Jaro holds a high-concentration of Filipino-Mestizos and hosts many ancestral mansions of old Visayan families (of Mestizo descent). Family mansions such as those owned by the Lopez, Montinolla, Sanson, Luzariagga, De la Rama and etc families line the streets of this historic district. The French traveler Gabriel Lafond de Lurcy wrote of the place as such in his travelogues.

Religious institutions[edit]

Besides the Archdiocese of Jaro, the district includes the headquarters of the Convention of Philippine Baptist Churches, the oldest Baptist churches union; the Jaro Adventist Center, the first organized Seventh day Adventist church in the Philippines; as well as the first Baptist church in the Philippines, the Jaro Evangelical Church, founded in 1901; the first Baptist university in Asia and second American university in the Philippines, the Central Philippine University, which was founded in 1905.

Schools[edit]

Also found in the district is the St. Joseph Regional Seminary, in Cubay. It is a theology seminary, as St. Vincent Seminary is a juniorate and philosophy seminary.

Notable institutions[edit]

The Jaro Belfry (Campanario de Jaro)

Jaro Belfry (Campanario de Jaro)[edit]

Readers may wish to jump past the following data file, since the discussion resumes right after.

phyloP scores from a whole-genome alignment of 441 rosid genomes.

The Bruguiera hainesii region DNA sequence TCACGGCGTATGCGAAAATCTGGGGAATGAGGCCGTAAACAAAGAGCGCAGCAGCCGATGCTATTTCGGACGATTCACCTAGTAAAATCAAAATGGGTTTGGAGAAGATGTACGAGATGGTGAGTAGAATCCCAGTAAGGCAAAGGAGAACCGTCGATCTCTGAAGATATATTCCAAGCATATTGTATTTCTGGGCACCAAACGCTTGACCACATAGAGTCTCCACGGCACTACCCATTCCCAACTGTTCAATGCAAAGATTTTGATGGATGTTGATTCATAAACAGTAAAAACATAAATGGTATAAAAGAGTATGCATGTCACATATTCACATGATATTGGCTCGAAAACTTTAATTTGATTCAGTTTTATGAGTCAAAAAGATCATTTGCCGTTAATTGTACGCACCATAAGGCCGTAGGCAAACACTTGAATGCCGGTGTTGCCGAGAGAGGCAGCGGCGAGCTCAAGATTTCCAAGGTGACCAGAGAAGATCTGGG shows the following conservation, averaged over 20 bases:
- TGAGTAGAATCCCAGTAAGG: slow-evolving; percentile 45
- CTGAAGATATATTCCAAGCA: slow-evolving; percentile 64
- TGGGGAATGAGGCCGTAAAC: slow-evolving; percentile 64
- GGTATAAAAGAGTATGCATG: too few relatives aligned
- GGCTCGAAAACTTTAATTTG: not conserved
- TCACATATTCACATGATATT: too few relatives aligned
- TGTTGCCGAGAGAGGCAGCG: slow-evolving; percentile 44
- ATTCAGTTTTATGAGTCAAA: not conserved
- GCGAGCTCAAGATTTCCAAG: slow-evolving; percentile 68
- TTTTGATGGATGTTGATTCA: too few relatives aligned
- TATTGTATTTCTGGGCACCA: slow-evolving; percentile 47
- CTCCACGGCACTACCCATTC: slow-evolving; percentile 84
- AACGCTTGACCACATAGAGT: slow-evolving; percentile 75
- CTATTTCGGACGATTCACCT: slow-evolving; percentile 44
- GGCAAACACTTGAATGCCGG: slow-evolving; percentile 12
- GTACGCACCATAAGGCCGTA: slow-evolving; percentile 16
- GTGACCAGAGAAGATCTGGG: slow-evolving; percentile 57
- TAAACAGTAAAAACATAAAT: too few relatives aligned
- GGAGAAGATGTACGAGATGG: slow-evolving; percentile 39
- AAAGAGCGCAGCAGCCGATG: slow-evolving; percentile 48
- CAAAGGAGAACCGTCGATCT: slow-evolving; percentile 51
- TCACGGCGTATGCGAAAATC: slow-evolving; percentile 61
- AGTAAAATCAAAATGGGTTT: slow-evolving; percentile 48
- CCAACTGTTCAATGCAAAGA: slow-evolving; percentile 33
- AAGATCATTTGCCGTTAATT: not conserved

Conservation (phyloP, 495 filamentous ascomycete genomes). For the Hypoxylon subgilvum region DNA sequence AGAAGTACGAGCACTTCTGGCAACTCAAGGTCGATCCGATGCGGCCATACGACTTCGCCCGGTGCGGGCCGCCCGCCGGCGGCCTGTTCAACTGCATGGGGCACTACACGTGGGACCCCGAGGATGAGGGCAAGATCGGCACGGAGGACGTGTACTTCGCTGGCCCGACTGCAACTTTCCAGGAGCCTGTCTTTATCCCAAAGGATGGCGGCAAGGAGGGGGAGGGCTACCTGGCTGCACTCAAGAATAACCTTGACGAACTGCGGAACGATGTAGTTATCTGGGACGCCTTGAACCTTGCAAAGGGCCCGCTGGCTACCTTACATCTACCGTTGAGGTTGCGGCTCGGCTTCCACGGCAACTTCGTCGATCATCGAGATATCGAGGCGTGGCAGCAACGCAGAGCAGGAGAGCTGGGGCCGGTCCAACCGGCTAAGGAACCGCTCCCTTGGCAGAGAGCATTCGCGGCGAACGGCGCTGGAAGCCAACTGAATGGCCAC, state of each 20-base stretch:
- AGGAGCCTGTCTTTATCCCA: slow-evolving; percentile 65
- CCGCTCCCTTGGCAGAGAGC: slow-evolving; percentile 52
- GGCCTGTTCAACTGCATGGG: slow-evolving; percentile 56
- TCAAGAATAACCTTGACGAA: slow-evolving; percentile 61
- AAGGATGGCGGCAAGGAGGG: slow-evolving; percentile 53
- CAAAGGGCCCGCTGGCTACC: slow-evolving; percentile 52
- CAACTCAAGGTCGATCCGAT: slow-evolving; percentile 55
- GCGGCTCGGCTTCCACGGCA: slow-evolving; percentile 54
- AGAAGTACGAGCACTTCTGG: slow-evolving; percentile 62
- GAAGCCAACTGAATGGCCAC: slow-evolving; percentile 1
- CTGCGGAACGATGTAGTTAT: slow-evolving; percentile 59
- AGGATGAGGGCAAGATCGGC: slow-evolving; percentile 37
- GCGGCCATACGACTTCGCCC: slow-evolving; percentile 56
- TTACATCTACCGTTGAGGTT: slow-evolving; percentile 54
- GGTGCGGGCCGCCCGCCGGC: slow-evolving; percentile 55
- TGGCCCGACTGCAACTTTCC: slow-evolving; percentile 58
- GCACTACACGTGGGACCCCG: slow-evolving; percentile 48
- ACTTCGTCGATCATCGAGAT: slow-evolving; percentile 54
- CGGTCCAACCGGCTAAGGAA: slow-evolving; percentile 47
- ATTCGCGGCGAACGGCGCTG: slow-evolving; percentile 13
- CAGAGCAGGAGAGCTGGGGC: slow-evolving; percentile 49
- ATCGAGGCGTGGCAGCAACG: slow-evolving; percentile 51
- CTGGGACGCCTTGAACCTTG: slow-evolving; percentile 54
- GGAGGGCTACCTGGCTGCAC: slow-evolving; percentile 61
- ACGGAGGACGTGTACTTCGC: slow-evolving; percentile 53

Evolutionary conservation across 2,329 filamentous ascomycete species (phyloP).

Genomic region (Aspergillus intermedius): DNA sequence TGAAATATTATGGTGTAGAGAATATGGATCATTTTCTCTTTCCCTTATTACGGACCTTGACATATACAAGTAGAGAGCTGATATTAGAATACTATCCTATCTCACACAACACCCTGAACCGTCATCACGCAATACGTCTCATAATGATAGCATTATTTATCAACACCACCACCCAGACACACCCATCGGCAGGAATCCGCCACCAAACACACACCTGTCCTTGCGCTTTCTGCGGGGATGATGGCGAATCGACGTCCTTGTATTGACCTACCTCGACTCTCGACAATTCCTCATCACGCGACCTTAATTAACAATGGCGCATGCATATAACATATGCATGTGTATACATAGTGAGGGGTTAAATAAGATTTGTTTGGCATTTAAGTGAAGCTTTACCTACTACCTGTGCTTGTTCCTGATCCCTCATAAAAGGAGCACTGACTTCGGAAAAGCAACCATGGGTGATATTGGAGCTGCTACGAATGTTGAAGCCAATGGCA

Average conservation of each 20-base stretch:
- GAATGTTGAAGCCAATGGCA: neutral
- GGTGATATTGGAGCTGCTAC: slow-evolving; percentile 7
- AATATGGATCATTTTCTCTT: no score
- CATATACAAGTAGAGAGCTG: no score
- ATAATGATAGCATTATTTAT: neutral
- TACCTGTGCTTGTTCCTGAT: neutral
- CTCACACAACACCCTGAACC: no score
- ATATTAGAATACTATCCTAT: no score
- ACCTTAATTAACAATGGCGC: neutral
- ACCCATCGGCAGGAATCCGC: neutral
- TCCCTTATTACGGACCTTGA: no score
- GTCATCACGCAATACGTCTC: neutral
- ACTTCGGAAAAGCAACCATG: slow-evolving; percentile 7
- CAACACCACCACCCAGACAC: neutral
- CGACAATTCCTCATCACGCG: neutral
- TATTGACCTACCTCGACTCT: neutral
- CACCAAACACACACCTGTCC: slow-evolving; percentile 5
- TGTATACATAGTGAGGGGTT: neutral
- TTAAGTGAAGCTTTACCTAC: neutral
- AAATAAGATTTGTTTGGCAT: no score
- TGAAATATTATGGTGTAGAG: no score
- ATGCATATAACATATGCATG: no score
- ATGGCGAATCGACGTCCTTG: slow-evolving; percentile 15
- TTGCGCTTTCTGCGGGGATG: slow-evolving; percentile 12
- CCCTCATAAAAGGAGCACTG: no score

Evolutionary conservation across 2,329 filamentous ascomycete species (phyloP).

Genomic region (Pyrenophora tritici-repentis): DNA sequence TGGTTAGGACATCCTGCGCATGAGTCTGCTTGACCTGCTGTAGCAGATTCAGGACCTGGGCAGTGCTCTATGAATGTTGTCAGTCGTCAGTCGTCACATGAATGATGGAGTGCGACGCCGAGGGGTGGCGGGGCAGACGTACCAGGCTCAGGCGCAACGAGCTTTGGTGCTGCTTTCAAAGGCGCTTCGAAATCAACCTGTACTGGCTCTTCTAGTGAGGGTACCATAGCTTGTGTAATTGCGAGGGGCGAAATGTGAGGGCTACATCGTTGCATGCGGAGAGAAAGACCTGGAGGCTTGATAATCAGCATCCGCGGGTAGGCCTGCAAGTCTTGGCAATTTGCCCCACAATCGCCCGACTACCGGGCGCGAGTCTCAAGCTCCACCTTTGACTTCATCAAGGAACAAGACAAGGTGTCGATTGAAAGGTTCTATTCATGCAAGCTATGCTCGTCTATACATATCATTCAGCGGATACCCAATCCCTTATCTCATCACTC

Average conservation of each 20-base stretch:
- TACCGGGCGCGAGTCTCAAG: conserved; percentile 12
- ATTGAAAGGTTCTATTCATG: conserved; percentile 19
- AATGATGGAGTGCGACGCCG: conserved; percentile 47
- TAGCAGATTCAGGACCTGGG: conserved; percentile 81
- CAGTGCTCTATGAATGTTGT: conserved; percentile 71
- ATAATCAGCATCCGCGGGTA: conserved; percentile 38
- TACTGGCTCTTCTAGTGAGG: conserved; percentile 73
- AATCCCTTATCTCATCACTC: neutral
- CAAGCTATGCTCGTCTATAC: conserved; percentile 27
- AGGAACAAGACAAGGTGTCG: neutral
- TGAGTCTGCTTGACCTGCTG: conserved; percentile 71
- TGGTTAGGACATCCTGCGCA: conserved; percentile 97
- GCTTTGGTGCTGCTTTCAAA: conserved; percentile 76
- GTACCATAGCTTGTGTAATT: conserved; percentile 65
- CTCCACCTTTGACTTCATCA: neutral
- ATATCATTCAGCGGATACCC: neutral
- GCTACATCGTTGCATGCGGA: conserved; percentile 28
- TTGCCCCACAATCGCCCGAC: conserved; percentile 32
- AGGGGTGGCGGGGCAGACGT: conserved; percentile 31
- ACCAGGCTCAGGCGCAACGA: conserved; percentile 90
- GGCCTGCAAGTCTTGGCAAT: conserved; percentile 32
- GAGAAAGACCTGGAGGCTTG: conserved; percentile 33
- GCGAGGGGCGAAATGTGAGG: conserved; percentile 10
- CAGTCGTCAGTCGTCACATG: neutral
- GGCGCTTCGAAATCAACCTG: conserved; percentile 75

Built in 1744, the Campanario de Jaro is one of the few belfries in the country that stood apart from the church where it belonged. It has served both as a religious structure and as a military watch tower during the Spanish Colonial Period.[5][6] This three-storey tower, which stands 29 meters high,[6] is currently made mainly of bricks and hewn limestone blocks and follows the Baroque-style architecture. The Campanario has suffered destruction from earthquakes that struck the region. The first among these was in 17 July 1787 wherein it has caused major damage in the structure. It was later rebuilt in 1833 under the supervision of the Augustinian friar Fr. Jesse Alvarez.[5] Another earthquake sometime between 1833 to 1881 however caused damages once again to the belfry, which was later restored by the first Bishop of Jaro Msgr. Mariano Cuartero in 1881.[6] The latest was in 25 January 1948, which only suffered minor damages. This was restored by the Iloilo city government and with the supervision of the National Historical Commission of the Philippines (formerly National Historical Institute) in the 1990s.[6][7] The Jaro Belfry was declared a National Historical Landmark in 1984.[8]